LeBron James’ “Decision” Doesn’t Seem Right

By: Alex Reimer

Now that this NBA free agency stuff is just about over, it’s time to take a step back and analyze what has happened.

Excluding LeBron, the answer is, “not much.” Carlos Boozer will play with Derrick Rose, and Al Jefferson will replace Boozer in Utah. Amar’e Stoudemire received 100 million dollars from the Knicks, and will begin the one-man crusade to lead them to 35 wins.

The Hawks somehow thought it was a good idea to give Joe Johnson more than 100 million dollars. 6th seed in the Eastern Conference for life!

The Nets struck out on every major free agent, so they instead settled and decided to give guys like Travis Outlaw 4 guaranteed years. Life could be a worse if you’re a Nets fan, though. You could be a Timberwolves fan.

The Celtics retained Paul Pierce and Ray Allen because they had no other choice. They signed Jermaine O’Neal to fill the void of an injured Kendrick Perkins and likely to retire Rasheed Wallace.

But that was all before “The Decision.” Something about LeBron, Dwyane Wade, and Chris Bosh all teaming up in Miami just comes off as wrong.

It should come off as the utmost act of selflessness. It should come off as three of the best players in the league sacrificing personal gains for the ultimate goal of winning a championship.

But instead, it comes off as a bunch of 6’5 seniors sticking a 5’0 freshman’s head into the toilet. With Mike Miller, Juwan Howard, Udonis Haslem, and Zydrunas Ilgauskas all also heading to South Beach, there are a lot of bystanders, egging the bullies on.

Maybe it’s the fact that LeBron James, the most talented player in the league, was the last major free agent to sign opposed to the first. He came off as a follower, and not as a leader.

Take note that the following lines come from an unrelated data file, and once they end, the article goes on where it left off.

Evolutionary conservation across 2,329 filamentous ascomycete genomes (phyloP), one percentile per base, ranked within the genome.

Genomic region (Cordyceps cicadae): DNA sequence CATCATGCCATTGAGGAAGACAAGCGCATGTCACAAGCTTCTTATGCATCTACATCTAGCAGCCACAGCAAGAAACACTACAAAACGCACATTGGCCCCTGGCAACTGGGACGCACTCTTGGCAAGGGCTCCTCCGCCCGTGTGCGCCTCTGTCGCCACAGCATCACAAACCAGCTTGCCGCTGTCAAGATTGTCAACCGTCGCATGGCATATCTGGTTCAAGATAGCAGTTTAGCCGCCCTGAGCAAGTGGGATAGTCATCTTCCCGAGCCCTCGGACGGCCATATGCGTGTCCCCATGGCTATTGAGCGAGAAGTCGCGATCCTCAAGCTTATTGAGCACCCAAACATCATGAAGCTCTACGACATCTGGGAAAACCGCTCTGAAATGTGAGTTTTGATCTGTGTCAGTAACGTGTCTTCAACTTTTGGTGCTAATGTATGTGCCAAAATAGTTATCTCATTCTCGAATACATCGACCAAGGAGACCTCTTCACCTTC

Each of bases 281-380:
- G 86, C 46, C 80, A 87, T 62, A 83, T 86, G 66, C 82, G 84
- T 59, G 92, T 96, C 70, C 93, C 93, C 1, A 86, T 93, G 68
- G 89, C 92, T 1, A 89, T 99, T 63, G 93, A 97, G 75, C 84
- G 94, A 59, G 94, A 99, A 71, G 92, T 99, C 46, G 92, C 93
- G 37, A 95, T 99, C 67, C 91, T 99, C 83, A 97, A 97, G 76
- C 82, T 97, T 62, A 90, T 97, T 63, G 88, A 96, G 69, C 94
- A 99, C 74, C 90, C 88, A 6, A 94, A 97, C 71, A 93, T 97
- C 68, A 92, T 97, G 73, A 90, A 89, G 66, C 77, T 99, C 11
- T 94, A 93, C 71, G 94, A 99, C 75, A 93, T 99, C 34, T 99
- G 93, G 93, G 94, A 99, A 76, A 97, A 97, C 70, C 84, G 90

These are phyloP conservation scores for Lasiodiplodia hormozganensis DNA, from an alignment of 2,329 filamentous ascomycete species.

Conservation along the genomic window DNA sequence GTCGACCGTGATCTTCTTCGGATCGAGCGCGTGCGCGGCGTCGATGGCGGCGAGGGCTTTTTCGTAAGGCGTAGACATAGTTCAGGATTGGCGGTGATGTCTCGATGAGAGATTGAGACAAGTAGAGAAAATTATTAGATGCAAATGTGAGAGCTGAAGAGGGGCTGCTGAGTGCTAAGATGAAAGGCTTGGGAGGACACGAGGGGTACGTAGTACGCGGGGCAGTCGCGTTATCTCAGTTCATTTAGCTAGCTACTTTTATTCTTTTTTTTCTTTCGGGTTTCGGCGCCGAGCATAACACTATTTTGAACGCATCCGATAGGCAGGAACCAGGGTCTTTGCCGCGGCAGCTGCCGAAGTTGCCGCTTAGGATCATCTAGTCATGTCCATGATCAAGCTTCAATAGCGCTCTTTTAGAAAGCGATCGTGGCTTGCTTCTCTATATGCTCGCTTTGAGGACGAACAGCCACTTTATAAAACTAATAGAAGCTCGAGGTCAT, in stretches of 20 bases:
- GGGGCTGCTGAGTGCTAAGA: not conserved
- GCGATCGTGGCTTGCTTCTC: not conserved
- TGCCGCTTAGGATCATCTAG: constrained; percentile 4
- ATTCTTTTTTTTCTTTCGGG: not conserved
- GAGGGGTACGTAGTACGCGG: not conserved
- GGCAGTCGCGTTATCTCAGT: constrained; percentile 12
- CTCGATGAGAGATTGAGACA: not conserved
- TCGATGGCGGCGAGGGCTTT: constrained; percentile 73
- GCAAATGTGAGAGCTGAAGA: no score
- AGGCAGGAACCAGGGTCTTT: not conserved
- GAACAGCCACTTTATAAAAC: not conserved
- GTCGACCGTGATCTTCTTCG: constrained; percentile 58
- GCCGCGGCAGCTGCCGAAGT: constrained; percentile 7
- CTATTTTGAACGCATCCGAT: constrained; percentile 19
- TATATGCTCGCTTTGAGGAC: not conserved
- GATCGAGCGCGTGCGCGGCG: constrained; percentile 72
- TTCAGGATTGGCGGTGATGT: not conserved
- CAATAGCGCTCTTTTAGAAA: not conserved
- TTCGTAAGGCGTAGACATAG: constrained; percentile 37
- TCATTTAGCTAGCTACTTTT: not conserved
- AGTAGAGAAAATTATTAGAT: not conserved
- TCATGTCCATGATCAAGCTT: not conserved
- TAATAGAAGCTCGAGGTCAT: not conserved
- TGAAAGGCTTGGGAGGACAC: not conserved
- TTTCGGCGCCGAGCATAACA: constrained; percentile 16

This is different than Kevin Garnett, Allen, and Pierce all coming together with the Celtics in the summer of 2007. Those three were in their 30’s and had accomplished every individual goal one could hope to accomplish. Except winning a title.

James, Wade, and Bosh are all in their mid-20’s. Dwyane Wade has his championship, but Bosh and James do not. For those two, this seems like giving up.

For LeBron James, this seems like he feels he can never win it by himself. If he felt he could, why would he give up all of this and become “2nd fiddle” at 25 years-old? Because that’s what LeBron is to Wade. He will never be thought of as “the man.”

This is not a story of LeBron James wanting to give up all personal accolades for a championship. If that was the case, he wouldn’t have orchestrated the embarrassing “Decision” ESPN special.

This is a story of LeBron James going to Miami because it’s the “cool” thing to do. This is a story of LeBron James wanting so desperately to win not because he feels a burning desire to, but because he thinks it’s simply a missing piece to his brand.

If LeBron James had the competitive spirit of a Michael Jordan or even Kobe Bryant, he wouldn’t have gone to Miami to go along with the ride.

He would have started his own ride, somewhere else.

Alex Reimer is the host of the Red Sox podcast, “Without a Curse.” “Without a Curse” is available on both www.thesportsstuff.com and in the iTunes store. Alex is also the host of “The Alex Reimer Show,” which airs every Saturday on 1120 AM WBNW Boston and www.moneymattersradio.net. This week (7/17), “The Alex Reimer Show” will air in its temporary time slot of 12-1 PM EST. Alex can be reached at, Alexredsox076@aol.com.

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